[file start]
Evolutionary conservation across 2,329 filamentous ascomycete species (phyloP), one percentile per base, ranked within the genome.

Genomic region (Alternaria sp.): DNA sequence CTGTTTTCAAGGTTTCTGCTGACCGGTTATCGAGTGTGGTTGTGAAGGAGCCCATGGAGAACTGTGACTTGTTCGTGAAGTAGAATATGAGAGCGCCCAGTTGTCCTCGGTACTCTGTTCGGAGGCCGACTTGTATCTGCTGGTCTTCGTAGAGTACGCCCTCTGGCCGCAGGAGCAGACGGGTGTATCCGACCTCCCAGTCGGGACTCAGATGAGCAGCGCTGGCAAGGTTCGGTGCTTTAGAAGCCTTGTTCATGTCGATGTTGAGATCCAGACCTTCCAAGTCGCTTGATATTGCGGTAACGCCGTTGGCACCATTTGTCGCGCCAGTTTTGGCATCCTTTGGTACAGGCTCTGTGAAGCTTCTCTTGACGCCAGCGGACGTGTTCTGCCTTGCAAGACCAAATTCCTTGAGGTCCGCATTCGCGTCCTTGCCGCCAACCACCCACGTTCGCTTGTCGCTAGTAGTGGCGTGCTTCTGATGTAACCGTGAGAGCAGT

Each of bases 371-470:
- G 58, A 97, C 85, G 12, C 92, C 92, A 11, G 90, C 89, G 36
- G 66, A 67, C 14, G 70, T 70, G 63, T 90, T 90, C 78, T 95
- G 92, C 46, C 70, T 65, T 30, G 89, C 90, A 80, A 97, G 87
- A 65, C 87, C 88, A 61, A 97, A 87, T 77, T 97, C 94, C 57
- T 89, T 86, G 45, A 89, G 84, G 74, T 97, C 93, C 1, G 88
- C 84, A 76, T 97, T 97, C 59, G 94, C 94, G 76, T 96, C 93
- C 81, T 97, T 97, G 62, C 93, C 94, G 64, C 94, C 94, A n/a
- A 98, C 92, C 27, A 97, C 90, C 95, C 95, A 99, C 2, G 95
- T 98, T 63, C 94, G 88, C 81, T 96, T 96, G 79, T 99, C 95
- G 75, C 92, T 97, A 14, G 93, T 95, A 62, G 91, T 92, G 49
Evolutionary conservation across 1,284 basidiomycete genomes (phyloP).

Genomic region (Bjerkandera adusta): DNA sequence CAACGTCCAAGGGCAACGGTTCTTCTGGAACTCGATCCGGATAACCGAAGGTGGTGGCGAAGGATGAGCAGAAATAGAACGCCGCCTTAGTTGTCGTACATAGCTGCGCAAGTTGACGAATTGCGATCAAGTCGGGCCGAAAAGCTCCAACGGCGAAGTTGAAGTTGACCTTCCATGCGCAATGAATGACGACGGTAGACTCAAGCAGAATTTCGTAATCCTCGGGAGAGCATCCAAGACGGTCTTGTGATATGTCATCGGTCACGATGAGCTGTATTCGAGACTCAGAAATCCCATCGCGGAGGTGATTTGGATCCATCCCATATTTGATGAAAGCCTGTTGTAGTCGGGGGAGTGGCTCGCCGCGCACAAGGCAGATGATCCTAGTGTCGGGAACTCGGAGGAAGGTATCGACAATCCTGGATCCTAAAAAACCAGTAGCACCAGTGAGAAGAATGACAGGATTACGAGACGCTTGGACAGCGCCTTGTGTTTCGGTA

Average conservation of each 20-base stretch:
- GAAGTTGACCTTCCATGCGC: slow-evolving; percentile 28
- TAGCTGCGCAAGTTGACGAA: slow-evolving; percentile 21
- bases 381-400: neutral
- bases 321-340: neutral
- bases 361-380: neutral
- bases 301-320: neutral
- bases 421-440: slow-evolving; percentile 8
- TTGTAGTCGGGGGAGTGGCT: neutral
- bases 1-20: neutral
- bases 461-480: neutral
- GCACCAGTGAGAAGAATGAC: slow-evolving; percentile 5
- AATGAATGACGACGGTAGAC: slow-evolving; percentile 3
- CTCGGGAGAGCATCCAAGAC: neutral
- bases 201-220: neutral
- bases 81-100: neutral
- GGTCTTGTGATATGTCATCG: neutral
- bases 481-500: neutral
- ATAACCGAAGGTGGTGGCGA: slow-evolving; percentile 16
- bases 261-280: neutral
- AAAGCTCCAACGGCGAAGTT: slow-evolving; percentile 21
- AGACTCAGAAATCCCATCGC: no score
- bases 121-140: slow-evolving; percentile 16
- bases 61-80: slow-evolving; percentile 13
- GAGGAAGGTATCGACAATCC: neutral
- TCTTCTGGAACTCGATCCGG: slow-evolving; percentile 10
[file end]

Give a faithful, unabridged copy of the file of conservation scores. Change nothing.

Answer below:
Evolutionary conservation across 2,329 filamentous ascomycete species (phyloP), one percentile per base, ranked within the genome.

Genomic region (Alternaria sp.): DNA sequence CTGTTTTCAAGGTTTCTGCTGACCGGTTATCGAGTGTGGTTGTGAAGGAGCCCATGGAGAACTGTGACTTGTTCGTGAAGTAGAATATGAGAGCGCCCAGTTGTCCTCGGTACTCTGTTCGGAGGCCGACTTGTATCTGCTGGTCTTCGTAGAGTACGCCCTCTGGCCGCAGGAGCAGACGGGTGTATCCGACCTCCCAGTCGGGACTCAGATGAGCAGCGCTGGCAAGGTTCGGTGCTTTAGAAGCCTTGTTCATGTCGATGTTGAGATCCAGACCTTCCAAGTCGCTTGATATTGCGGTAACGCCGTTGGCACCATTTGTCGCGCCAGTTTTGGCATCCTTTGGTACAGGCTCTGTGAAGCTTCTCTTGACGCCAGCGGACGTGTTCTGCCTTGCAAGACCAAATTCCTTGAGGTCCGCATTCGCGTCCTTGCCGCCAACCACCCACGTTCGCTTGTCGCTAGTAGTGGCGTGCTTCTGATGTAACCGTGAGAGCAGT

Each of bases 371-470:
- G 58, A 97, C 85, G 12, C 92, C 92, A 11, G 90, C 89, G 36
- G 66, A 67, C 14, G 70, T 70, G 63, T 90, T 90, C 78, T 95
- G 92, C 46, C 70, T 65, T 30, G 89, C 90, A 80, A 97, G 87
- A 65, C 87, C 88, A 61, A 97, A 87, T 77, T 97, C 94, C 57
- T 89, T 86, G 45, A 89, G 84, G 74, T 97, C 93, C 1, G 88
- C 84, A 76, T 97, T 97, C 59, G 94, C 94, G 76, T 96, C 93
- C 81, T 97, T 97, G 62, C 93, C 94, G 64, C 94, C 94, A n/a
- A 98, C 92, C 27, A 97, C 90, C 95, C 95, A 99, C 2, G 95
- T 98, T 63, C 94, G 88, C 81, T 96, T 96, G 79, T 99, C 95
- G 75, C 92, T 97, A 14, G 93, T 95, A 62, G 91, T 92, G 49
Evolutionary conservation across 1,284 basidiomycete genomes (phyloP).

Genomic region (Bjerkandera adusta): DNA sequence CAACGTCCAAGGGCAACGGTTCTTCTGGAACTCGATCCGGATAACCGAAGGTGGTGGCGAAGGATGAGCAGAAATAGAACGCCGCCTTAGTTGTCGTACATAGCTGCGCAAGTTGACGAATTGCGATCAAGTCGGGCCGAAAAGCTCCAACGGCGAAGTTGAAGTTGACCTTCCATGCGCAATGAATGACGACGGTAGACTCAAGCAGAATTTCGTAATCCTCGGGAGAGCATCCAAGACGGTCTTGTGATATGTCATCGGTCACGATGAGCTGTATTCGAGACTCAGAAATCCCATCGCGGAGGTGATTTGGATCCATCCCATATTTGATGAAAGCCTGTTGTAGTCGGGGGAGTGGCTCGCCGCGCACAAGGCAGATGATCCTAGTGTCGGGAACTCGGAGGAAGGTATCGACAATCCTGGATCCTAAAAAACCAGTAGCACCAGTGAGAAGAATGACAGGATTACGAGACGCTTGGACAGCGCCTTGTGTTTCGGTA

Average conservation of each 20-base stretch:
- GAAGTTGACCTTCCATGCGC: slow-evolving; percentile 28
- TAGCTGCGCAAGTTGACGAA: slow-evolving; percentile 21
- bases 381-400: neutral
- bases 321-340: neutral
- bases 361-380: neutral
- bases 301-320: neutral
- bases 421-440: slow-evolving; percentile 8
- TTGTAGTCGGGGGAGTGGCT: neutral
- bases 1-20: neutral
- bases 461-480: neutral
- GCACCAGTGAGAAGAATGAC: slow-evolving; percentile 5
- AATGAATGACGACGGTAGAC: slow-evolving; percentile 3
- CTCGGGAGAGCATCCAAGAC: neutral
- bases 201-220: neutral
- bases 81-100: neutral
- GGTCTTGTGATATGTCATCG: neutral
- bases 481-500: neutral
- ATAACCGAAGGTGGTGGCGA: slow-evolving; percentile 16
- bases 261-280: neutral
- AAAGCTCCAACGGCGAAGTT: slow-evolving; percentile 21
- AGACTCAGAAATCCCATCGC: no score
- bases 121-140: slow-evolving; percentile 16
- bases 61-80: slow-evolving; percentile 13
- GAGGAAGGTATCGACAATCC: neutral
- TCTTCTGGAACTCGATCCGG: slow-evolving; percentile 10